This book turned out to be exactly what I wanted to read yesterday. Paperback Reader had suggested that I should get out some old boarding school books to cheer myself up with, but I had been diverted onto thinking about "horsey" books that I used to enjoy (The Jill books by Ruby Ferguson, and those by the Pullein-Thompson sisters in particular) (even though I never went horse-riding and am hugely allergic to horses). This was partly the result of discovering that Joanna Cannan, author of the Persephone book Princes in the Land, also wrote some horsey children's books, but more importantly was the mother of the Pullein-Thompson sisters! Bizarrely, this book turned out to fit into this sort of theme.

I saw this book in the bookshop in Cornwall at the weekend, and made a mental note of it. Lycett Green is the daughter of John Betjeman, of whom I am a great fan due to his love of Cornwall and very readable poetry. So I was pleased to be able to get it from the library yesterday. I have to say when I started reading it that it did not cheer me up - the book is partly about Lycett Green's struggle (albeit successful) with breast cancer, which was not a hugely jolly aspect of the book. The book is partly the story of her 200-mile journey on horse back through Yorkshire and Northumberland to raise funds for breast cancer - hence fitting into my horse-book thinking mood. Whilst this provides the frame for the book, there are many more threads running through the book which made it a really interesting read - she writes lyrically about her unconventional childhood, her life and her marriage, and previous horse riding experiences (I particularly loved the tale of a birthday party her mother organised where people expecting a dinner-dance were taken on horses hired from the local stables for a 10 mile trip to a picnic - this was met with a mixture of hilarity and horror - Lycett Green never saw the boy she fancied again after this!). And the other thing I liked about the book was the description of places that I vaguely know; I had hoped there would be more about Cornwall or Oxford, but there was a lot about places like Faringdon, and Uffington, which I don't know very well, but drive past on the way between Cornwall and Oxford, so I was able to do a certain amount of visualisation. A relaxing read.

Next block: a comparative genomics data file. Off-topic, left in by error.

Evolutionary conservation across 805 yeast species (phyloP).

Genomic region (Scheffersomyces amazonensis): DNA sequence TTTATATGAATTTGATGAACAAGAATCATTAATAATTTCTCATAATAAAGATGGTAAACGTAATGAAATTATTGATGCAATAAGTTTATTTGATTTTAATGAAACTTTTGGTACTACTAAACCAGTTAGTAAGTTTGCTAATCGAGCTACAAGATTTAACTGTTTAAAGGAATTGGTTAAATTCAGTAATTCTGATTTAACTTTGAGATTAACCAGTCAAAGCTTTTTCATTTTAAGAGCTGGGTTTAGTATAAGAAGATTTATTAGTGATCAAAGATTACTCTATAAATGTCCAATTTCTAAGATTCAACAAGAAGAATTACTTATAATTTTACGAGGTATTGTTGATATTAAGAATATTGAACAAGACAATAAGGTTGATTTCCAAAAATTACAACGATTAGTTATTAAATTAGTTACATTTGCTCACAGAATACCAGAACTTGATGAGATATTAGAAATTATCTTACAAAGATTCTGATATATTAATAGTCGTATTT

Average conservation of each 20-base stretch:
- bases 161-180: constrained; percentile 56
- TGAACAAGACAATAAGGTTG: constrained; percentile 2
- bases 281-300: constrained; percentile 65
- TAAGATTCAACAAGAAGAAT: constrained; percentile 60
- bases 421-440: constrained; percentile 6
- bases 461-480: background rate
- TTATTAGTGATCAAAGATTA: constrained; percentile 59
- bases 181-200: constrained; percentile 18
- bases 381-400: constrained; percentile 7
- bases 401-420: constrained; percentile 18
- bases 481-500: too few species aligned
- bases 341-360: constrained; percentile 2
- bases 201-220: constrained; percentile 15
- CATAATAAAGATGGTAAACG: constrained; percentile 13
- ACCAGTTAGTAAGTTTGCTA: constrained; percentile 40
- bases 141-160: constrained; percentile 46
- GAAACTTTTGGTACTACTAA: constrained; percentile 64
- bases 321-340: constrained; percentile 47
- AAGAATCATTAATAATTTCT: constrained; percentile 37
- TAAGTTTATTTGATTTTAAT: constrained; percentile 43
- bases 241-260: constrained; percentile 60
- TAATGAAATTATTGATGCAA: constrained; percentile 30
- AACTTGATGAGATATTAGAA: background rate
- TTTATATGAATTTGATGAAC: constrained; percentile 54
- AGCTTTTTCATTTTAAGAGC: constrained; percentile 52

Out of the doldrums

Thanks to everyone who helped try to cheer me up yesterday. I am feeling a lot more jolly today - which is weird as I AM actually poorly today with pretty awful stomach pain.

And I think I have got out of the reading doldrums... I picked up Candida Lycett Green's Over the hills and far away, which turned out to be a really enjoyable read, which I shall blog about later. While browsing the Waterstones website, I read that a new Marina Lewycka has literally just been published, We are all made of glue. I loved her last books, and as I was feeling so jaded by all of the books available for me I decided I couldn't wait for it to hit the library, and bought myself a copy. I hope it might be here by the weekend.

I also bought a pair of shoes. Which I didn't need at all. I really needed some work summer shoes. But cheered me up. Hurrah for shoes and new books.

I had a lovely read of Waterstones Books Quarterly while my boyfriend was watching last night's edition of Le Tour. I'd not encountered this magazine before, but I'd highly recommend it. It's free in Waterstones stores if you have a Waterstones card (and you can get one of those for free). The articles are also available online. There was a fascinating article about Sarah Waters and The little stranger, lots of reviews (my want-to-read list expanded rapidly), and an interview which convinced me to want to read The American Wife by Curtis Sittenfeld - I've read her other books, but this didn't initially appeal, but it definitely does now.

I also got excited thinking about the Persephone challenge which Paperback Reader and I are planning - we'll post about that in due course. And I also enjoyed looking at Jackie's parenting book-group suggestions and coming up with ideas for that and her next themed post.

Normal cardigan wearing service resumed I think...

Wednesday, 8 July 2009

Some book rearranging

As you can see, I moved my books around last night and decided to put all of my Persephone books together.

The ones on the left are the ones that I have read, and the ones on the right are TBRP (that's a "to-be-read-Persephone"). Frustratingly I had more than I thought (how can it be frustrating to own too many Persephones); I thought I'd fitted them all onto one shelf, but you might spot the Persephone life of Elizabeth Taylor on the next shelf down, and you might spot Miss Pettigrew in the picture below. On the other hand, maybe I should just buy some more Persephones to fill up another whole shelf?!
(apologies for the fact that the picture is out of focus, I took it last night and only realised when I uploaded it - I'll replace it later)

Anyway, it leaves the TBRBC in much better shape :) I know that gives me the potential to expand (!) but as you can see I'm going to need to move the books down as I am rapidly filling up the space in my sequence of fiction books...

Reading-wise, as opposed to merely books and rearrangement of such, I read Home by Penelope Mortimer last night. As you may have guessed from yesterday's Teaser, it turned out to be a book about a woman who had recently been left by her husband. At that point in the book, she and her son had visited her husband's flat and removed all of the furniture. As usual with Mortimer, the book was more about relationships than plot. Although I don't think it was as good as My friend says its bullet proof or The pumpkin eater, I think I mainly didn't enjoy it as I've been reading a lot of this sort of fiction recently, and maybe I'm a bit jaded. In fact, I'm feeling a bit jaded with reading - maybe its post-holiday blues, maybe it's the fact I'm REALLY fed up with the fact that I feel like I am never (well, almost never) able to go out anywhere as I have so little energy and so much pain/discomfort, and maybe it's the fact that I have to read in the evenings at the moment as my boyfriend is watching the Tour De France.